Finally, the piece makes a very curious choice in its conclusion, with an archaeologist describing this bog place—where people who were horribly murdered had their mutilated bodies dumped—in a way that rings, uh, a little off.
Yde Girl and Tollund Man are a reminder that humans once had very different and more respectful relationships with the bog, she said: “Bog bodies — and artifacts and eco-facts — become strange kinds of ambassadors from deep time. They re-enchant us with these landscapes through their stories.”
Ambassadors from a deep time when those who were violently murdered could be enchantingly dumped into bogs to not decay for thousands of years … yes, OK.
In fairness, at Slate, we were enchanted. And we couldn’t stop thinking of alternative headlines for the story—as well as headlines for hypothetical sequel stories should the Times stay on this cursèd beat. Our creations are preserved, in peat and sphagnum moss, below.
Move Over, Formaldehyde: Peat Moss Is the Hot Corpse’s Dirty Little Secret
Peat and Repeat: How Murderers From the Iron Age to the Medieval Era Used the Same Disposal Playbook
You Moss Be Kidding Me: My Brutal Murder Was Not “Enchanting”
I Got Stabbed in the Collarbone, Strangled, and Buried in a Bog. You’ll Never Believe What Happened Next.
The Older Generation Needs to Stop Killing and Burying Teens in Bogs in Times of Crisis
Doctors Hate Her: Yde Girl Simply Will Not Decompose
New Murder Trend of “Overkilling” Has Ancient Origins, Scholars Say
As “Bog-Dumping” Trend Goes More Mainstream, Hippest Killers Eye Swamps, Marshes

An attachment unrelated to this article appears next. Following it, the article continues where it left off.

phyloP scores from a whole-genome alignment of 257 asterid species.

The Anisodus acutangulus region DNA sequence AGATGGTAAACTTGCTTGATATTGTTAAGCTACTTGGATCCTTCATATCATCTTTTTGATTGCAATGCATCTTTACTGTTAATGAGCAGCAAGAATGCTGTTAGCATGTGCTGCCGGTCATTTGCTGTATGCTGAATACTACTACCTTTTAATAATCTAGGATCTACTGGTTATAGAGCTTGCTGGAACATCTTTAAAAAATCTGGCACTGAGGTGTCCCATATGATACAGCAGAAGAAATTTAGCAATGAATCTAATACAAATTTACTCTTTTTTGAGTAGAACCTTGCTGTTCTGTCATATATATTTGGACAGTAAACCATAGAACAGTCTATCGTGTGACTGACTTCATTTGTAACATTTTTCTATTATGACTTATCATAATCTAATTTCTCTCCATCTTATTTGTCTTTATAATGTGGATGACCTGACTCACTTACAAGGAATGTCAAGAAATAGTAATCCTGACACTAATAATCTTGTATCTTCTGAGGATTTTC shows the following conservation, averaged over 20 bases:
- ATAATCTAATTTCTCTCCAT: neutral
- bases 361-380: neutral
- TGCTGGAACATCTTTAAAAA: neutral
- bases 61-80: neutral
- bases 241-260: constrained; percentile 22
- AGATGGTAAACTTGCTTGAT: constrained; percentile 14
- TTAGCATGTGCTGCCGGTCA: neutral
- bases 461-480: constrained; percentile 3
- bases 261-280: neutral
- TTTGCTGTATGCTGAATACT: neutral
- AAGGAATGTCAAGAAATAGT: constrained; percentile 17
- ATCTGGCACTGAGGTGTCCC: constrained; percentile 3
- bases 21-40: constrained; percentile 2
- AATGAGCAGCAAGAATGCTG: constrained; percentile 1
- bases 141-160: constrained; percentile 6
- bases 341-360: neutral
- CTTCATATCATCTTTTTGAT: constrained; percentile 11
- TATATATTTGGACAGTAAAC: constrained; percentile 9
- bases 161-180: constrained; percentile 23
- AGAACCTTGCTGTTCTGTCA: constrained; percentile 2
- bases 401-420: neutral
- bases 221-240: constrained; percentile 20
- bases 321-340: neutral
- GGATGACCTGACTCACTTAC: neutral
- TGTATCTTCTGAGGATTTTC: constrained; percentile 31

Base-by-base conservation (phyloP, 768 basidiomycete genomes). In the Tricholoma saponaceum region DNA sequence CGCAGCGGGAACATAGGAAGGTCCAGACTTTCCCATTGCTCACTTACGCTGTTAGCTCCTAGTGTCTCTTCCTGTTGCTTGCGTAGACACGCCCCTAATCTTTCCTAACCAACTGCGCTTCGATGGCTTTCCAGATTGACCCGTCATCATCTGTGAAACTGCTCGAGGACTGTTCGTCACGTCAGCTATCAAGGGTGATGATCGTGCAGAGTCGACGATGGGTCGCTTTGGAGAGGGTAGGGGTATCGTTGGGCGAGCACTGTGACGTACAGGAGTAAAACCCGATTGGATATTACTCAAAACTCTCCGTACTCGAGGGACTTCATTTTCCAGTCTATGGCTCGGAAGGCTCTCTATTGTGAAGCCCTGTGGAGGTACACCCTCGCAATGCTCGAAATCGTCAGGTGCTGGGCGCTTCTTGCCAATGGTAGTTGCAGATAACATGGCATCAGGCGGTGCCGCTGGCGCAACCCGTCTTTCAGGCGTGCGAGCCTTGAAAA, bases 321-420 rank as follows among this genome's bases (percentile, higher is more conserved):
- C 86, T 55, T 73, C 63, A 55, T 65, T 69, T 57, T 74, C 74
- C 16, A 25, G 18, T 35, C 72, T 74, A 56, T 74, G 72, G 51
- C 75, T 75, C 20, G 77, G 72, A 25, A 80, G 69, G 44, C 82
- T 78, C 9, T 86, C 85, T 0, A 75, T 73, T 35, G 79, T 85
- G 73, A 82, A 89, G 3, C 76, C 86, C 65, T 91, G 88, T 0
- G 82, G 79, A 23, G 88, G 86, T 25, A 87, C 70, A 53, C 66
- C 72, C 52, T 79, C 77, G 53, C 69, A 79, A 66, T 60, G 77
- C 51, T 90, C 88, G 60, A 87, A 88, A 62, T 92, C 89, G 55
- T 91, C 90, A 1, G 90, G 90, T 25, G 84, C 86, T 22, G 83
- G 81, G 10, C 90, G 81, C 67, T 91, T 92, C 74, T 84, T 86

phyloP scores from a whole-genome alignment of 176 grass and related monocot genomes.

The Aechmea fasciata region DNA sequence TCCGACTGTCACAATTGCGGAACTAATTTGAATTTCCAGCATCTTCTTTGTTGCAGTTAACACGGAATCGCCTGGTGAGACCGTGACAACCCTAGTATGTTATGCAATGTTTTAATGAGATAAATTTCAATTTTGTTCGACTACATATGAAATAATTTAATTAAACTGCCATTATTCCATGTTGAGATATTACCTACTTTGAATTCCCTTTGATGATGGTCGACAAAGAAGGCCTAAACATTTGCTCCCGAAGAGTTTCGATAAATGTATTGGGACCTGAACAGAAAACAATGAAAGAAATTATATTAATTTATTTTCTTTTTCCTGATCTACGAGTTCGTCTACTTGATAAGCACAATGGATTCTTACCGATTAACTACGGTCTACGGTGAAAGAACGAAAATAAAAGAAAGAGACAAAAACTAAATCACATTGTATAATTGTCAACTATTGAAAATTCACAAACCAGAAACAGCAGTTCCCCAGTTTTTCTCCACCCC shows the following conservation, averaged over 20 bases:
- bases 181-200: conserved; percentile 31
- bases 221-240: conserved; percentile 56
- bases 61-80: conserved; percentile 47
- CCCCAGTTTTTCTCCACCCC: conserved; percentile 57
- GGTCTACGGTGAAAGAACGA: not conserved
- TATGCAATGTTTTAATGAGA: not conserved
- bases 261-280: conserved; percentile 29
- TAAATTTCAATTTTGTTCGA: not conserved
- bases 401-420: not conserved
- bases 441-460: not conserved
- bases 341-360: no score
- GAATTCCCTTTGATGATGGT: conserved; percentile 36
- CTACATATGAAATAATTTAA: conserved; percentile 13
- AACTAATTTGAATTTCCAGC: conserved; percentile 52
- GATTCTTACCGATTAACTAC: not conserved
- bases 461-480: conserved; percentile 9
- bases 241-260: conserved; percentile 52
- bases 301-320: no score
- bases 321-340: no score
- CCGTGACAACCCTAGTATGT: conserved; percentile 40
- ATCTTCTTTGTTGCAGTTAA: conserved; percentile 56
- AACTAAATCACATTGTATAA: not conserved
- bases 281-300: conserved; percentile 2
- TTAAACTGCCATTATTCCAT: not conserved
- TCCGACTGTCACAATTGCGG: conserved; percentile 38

Farewell and I’ll Moss You: Everything You Need to Know About Bog Burials
In a World Awash in Guns and Viruses, a New Threat Emerges (It’s Bogs)
Deep in the Forest, a Quiet Killer (It’s Bogs)
For Murderers, a New Dumping Ground Is “Bog Standard”
“Drown Me in a Bog, Daddy”: Gen Z Won’t Stop Asking Biblical God to Bury Them in Sphagnum Moss
Murder Pro Tip: Don’t Dump the Body in a Bog. “The Evidence Will Stick Around for Centuries.”
Defense Attorney Quits After Suspect Spotted Bog-Side
Peat’s Draggin’: Getting Your Murder Victim to the Bog Can Be Murder on Your Lower Back
Eric Adams Vows to Double Police Presence Around City’s Bogs
Well, It Was Embarrassing to Be So Intensely Disliked That I Was Murdered in Four Different Ways, but at Least No One Else Is Ever Going to Hear About It Now That I’m Buried in This Bog
Bog Women Are From Haraldskær, Bog Men Are From Old Croghan
Park Slope Teens Ditch Social Media, Kill Phones in Ceremonies at Ancient, Earthly Burial Bogs
Bog Mummy Awakens, Vows Revenge
34 Down: Enchanting spot to dump and preserve murder victims for centuries (3 letters)
I Got Hit in the Head With a Club and Buried in a Bog. Here’s Why That Was a Big Problem for Me.
Bog Girl Summer: How Humic Acids and Sphagnan Keep My Skin Looking Fresh
114-Year-Old Bog Woman Describes Secret to Perfect Skin, Longevity: “It’s the Peat”
For These First-Century Teens, Getting “Bogged Down” Was Fatal. But These Modern-Day Scholars Love Getting “Bogged Down” in Research About Their Deaths!
Peter Thiel’s “Bog Boys” Expose Obsessive Billionaire’s Latest Longevity Regimen of Pungent Peat Baths
Following Lawsuit, Fox News Cancels Advertiser Contract With Bog Body Mummy Powder Supplement
Justice for Yde Girl
To the long-deceased friends and families of these ancient victims tragically killed and then dumped in bogs, we are sorry for your loss.